A mobile worker's "working" day just got longer

10 minute read
14 September 2015

Employers with large cohorts of itinerant workers need to take note of a Court of Justice of the European Union (CJEU) ruling that the time taken by remotely instructed itinerant workers travelling from home to the first client designated by the employer and from the last client to home is 'working time'.

The journeys made by workers without a fixed or habitual place of work between their homes and the first and last customer of the day constitute working time.

Under the Working Time Regulations 1998 (WTR) and underlying Working Time Directive (WTD), travel time to and from work is not counted as working hours, but travel which is part of the employee's duties is counted as working time.

It has long been understood that travelling to and from home to an assigned depot or booking-on point, does not count as 'working time' for itinerant workers. How does the rise of mobile employer apps for giving the day's appointment list change things?

Employers with large cohorts of itinerant workers, such as salespeople, mobile engineers or home carers need to take note of the judgment of the CJEU in Federaci├│n de Servicios Privados del sindicato Comisiones Obreras v Tyco Integrated Security SL (Tyco).

The CJEU has now ruled that the time taken by remotely instructed itinerant workers travelling from home to the first client designated by the employer and from the last client to home is 'working time'.

This ruling has direct implications for the calculation of the working week, rest breaks and daily rest periods of such workers. Employers may see margins squeezed as the number of appointments a worker can make in a day/week are affected.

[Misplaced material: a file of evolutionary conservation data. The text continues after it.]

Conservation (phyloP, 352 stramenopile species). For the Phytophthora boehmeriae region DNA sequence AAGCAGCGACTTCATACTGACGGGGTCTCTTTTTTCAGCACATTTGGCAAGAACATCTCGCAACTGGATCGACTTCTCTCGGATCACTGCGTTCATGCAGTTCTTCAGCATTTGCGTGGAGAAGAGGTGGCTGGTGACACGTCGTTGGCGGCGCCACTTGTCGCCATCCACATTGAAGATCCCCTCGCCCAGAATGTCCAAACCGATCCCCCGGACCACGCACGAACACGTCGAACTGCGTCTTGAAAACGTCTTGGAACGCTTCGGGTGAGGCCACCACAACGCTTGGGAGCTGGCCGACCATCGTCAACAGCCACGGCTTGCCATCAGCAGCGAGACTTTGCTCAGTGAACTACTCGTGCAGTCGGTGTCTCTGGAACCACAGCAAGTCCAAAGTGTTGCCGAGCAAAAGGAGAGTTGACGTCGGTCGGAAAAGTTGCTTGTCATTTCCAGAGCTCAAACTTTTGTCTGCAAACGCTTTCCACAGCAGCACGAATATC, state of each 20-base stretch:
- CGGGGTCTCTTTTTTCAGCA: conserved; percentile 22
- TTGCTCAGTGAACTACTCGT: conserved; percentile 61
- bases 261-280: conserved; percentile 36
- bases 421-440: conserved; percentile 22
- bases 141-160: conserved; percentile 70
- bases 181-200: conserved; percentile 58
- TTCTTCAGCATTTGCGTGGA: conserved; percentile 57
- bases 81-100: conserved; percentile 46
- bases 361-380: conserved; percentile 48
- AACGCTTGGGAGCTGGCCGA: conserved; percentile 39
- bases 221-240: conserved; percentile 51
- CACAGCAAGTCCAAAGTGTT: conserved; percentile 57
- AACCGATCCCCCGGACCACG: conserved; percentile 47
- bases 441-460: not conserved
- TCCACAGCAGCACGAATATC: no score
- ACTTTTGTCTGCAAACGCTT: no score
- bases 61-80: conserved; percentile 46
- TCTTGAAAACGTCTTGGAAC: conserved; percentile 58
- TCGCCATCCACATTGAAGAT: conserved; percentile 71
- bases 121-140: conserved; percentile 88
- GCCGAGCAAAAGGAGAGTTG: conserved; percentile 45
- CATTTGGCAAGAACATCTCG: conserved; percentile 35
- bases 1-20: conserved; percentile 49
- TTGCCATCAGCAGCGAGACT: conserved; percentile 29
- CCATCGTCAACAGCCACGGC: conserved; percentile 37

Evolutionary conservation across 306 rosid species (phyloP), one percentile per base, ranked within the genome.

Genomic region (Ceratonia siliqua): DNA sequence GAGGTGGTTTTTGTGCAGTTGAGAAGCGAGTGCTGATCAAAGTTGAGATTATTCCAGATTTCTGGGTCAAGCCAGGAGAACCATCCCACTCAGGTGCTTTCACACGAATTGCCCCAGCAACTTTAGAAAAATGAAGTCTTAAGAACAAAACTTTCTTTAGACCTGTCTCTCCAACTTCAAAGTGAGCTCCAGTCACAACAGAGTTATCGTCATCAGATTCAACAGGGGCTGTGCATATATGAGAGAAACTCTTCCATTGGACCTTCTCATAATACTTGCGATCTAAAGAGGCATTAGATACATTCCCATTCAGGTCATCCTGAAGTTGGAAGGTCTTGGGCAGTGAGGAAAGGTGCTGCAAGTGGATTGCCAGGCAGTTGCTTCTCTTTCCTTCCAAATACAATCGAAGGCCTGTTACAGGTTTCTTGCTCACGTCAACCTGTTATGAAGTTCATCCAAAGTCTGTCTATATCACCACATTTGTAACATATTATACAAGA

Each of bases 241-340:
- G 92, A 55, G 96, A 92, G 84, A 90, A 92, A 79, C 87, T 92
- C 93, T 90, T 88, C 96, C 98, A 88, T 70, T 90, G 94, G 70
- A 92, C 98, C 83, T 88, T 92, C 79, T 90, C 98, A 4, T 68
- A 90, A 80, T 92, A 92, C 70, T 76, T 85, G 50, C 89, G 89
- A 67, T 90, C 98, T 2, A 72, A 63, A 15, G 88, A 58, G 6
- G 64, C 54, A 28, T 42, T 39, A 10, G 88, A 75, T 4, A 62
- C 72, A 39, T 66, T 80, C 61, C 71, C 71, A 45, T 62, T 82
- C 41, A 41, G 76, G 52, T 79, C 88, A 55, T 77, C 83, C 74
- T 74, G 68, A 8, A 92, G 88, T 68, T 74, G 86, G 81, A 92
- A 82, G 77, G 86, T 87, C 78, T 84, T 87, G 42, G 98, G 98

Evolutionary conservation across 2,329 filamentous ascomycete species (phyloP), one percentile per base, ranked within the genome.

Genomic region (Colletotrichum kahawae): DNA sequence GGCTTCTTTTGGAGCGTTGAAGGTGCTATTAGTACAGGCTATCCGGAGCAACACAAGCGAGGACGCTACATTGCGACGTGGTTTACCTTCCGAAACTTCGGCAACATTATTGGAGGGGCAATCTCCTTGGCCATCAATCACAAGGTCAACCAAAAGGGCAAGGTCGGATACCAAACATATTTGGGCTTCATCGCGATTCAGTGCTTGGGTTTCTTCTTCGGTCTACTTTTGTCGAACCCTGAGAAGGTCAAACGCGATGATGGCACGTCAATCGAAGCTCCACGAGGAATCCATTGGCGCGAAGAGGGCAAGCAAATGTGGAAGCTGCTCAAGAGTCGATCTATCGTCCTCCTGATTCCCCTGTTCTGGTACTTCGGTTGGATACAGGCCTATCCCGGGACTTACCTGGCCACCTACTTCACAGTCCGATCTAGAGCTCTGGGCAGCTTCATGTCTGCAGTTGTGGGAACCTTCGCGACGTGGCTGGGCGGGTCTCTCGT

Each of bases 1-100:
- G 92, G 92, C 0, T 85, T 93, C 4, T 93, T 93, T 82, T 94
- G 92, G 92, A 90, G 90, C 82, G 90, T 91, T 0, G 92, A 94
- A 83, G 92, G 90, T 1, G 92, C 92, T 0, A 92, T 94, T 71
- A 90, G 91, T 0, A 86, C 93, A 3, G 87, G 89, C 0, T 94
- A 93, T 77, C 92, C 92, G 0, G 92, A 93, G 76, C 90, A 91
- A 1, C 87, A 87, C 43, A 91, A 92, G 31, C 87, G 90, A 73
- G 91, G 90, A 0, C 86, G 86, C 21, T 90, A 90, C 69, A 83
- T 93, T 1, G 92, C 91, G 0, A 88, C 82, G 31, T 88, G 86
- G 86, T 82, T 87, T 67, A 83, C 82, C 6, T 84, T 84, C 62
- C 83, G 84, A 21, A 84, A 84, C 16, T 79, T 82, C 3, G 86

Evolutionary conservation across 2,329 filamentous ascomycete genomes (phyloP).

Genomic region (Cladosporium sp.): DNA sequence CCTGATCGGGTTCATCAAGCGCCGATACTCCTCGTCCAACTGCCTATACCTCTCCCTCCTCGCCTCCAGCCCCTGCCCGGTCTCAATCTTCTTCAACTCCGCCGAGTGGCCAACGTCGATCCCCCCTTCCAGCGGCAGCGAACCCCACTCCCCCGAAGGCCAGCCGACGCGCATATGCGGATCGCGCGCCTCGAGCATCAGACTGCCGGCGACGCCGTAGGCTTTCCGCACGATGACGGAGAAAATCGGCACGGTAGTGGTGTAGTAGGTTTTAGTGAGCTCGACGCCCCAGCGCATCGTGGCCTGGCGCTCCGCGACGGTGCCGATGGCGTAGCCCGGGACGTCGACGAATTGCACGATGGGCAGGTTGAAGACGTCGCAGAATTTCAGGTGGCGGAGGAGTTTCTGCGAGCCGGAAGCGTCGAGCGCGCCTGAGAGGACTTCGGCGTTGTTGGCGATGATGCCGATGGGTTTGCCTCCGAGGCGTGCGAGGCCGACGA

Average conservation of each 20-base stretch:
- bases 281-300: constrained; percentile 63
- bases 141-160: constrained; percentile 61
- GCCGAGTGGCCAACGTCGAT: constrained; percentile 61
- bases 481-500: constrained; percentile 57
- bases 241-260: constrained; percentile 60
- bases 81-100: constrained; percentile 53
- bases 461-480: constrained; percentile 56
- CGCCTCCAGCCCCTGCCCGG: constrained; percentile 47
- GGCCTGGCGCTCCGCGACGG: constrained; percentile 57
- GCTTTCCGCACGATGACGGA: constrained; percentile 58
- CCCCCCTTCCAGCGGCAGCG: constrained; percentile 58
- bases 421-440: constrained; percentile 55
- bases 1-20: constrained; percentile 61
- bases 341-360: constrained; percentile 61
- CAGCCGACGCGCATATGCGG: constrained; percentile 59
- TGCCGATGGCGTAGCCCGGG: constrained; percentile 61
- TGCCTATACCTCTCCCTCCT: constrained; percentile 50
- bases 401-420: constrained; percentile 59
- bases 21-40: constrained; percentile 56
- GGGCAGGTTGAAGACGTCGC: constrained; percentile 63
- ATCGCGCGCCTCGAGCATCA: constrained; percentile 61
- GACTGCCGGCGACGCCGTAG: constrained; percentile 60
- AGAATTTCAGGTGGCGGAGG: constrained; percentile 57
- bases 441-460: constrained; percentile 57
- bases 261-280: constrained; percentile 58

While the WTD does not cover remuneration, save for holiday pay, this ruling nevertheless may fuel a debate concerning what counts as hours 'worked' under the National Minimum Wage (NMW) legislation.

What happened in this case?

The Spanish case concerns security system technicians. Following the closure of all of the employer's regional offices/depots, all technicians were provided with mobile phones to receive their instructions and submit their reports. A technician's first and last appointments could be anywhere between a few kilometres to over a hundred kilometres from their home.

Upon moving to the remote instructions system, the employer calculated the working day on the basis of the time elapsing between the worker's arrival at the premises of the first customer of the day and the time that worker leaves the premises of the last customer, the only journeys taken into account being the journeys between customers. The workers claimed this breached their right to 11 consecutive hours' rest in each 24-hour period under the Directive.

The CJEU has sided with the workers and ruled that the journeys made by such workers between their homes and the first and last customer of the day did indeed constitute working time. In particular it concluded: